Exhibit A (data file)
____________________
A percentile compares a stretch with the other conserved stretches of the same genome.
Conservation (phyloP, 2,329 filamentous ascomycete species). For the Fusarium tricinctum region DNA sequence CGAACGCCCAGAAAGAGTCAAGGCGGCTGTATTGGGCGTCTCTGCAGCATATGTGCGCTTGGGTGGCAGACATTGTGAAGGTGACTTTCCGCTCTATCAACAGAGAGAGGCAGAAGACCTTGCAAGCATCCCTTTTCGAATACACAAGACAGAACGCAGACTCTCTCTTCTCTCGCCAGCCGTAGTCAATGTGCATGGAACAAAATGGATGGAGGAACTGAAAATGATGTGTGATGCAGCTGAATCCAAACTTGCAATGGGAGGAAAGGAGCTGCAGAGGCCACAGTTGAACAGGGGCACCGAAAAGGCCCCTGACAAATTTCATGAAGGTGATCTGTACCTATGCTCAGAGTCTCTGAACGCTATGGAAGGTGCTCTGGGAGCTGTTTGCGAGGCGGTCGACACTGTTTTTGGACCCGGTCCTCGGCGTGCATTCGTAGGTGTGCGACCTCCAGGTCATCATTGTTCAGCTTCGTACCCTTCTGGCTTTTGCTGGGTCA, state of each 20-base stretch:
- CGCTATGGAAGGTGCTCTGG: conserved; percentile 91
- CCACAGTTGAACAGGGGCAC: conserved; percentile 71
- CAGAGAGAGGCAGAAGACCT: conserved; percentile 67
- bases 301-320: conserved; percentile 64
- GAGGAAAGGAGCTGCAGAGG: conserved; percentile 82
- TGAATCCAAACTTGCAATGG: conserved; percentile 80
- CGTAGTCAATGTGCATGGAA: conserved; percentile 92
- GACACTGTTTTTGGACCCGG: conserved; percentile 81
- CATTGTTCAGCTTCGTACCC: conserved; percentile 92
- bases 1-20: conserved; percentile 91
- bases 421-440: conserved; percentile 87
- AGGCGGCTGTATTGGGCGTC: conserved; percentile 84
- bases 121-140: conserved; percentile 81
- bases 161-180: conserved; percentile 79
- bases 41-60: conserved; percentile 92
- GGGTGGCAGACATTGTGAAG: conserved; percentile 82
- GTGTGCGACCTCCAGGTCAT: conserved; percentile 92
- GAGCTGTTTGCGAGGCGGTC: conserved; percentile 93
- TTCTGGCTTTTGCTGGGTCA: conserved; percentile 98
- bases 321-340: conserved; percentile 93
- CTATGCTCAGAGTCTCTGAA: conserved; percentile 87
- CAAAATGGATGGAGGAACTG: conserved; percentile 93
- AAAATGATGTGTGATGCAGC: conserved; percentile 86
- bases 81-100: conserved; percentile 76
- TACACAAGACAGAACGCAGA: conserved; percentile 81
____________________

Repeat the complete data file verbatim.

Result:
A percentile compares a stretch with the other conserved stretches of the same genome.
Conservation (phyloP, 2,329 filamentous ascomycete species). For the Fusarium tricinctum region DNA sequence CGAACGCCCAGAAAGAGTCAAGGCGGCTGTATTGGGCGTCTCTGCAGCATATGTGCGCTTGGGTGGCAGACATTGTGAAGGTGACTTTCCGCTCTATCAACAGAGAGAGGCAGAAGACCTTGCAAGCATCCCTTTTCGAATACACAAGACAGAACGCAGACTCTCTCTTCTCTCGCCAGCCGTAGTCAATGTGCATGGAACAAAATGGATGGAGGAACTGAAAATGATGTGTGATGCAGCTGAATCCAAACTTGCAATGGGAGGAAAGGAGCTGCAGAGGCCACAGTTGAACAGGGGCACCGAAAAGGCCCCTGACAAATTTCATGAAGGTGATCTGTACCTATGCTCAGAGTCTCTGAACGCTATGGAAGGTGCTCTGGGAGCTGTTTGCGAGGCGGTCGACACTGTTTTTGGACCCGGTCCTCGGCGTGCATTCGTAGGTGTGCGACCTCCAGGTCATCATTGTTCAGCTTCGTACCCTTCTGGCTTTTGCTGGGTCA, state of each 20-base stretch:
- CGCTATGGAAGGTGCTCTGG: conserved; percentile 91
- CCACAGTTGAACAGGGGCAC: conserved; percentile 71
- CAGAGAGAGGCAGAAGACCT: conserved; percentile 67
- bases 301-320: conserved; percentile 64
- GAGGAAAGGAGCTGCAGAGG: conserved; percentile 82
- TGAATCCAAACTTGCAATGG: conserved; percentile 80
- CGTAGTCAATGTGCATGGAA: conserved; percentile 92
- GACACTGTTTTTGGACCCGG: conserved; percentile 81
- CATTGTTCAGCTTCGTACCC: conserved; percentile 92
- bases 1-20: conserved; percentile 91
- bases 421-440: conserved; percentile 87
- AGGCGGCTGTATTGGGCGTC: conserved; percentile 84
- bases 121-140: conserved; percentile 81
- bases 161-180: conserved; percentile 79
- bases 41-60: conserved; percentile 92
- GGGTGGCAGACATTGTGAAG: conserved; percentile 82
- GTGTGCGACCTCCAGGTCAT: conserved; percentile 92
- GAGCTGTTTGCGAGGCGGTC: conserved; percentile 93
- TTCTGGCTTTTGCTGGGTCA: conserved; percentile 98
- bases 321-340: conserved; percentile 93
- CTATGCTCAGAGTCTCTGAA: conserved; percentile 87
- CAAAATGGATGGAGGAACTG: conserved; percentile 93
- AAAATGATGTGTGATGCAGC: conserved; percentile 86
- bases 81-100: conserved; percentile 76
- TACACAAGACAGAACGCAGA: conserved; percentile 81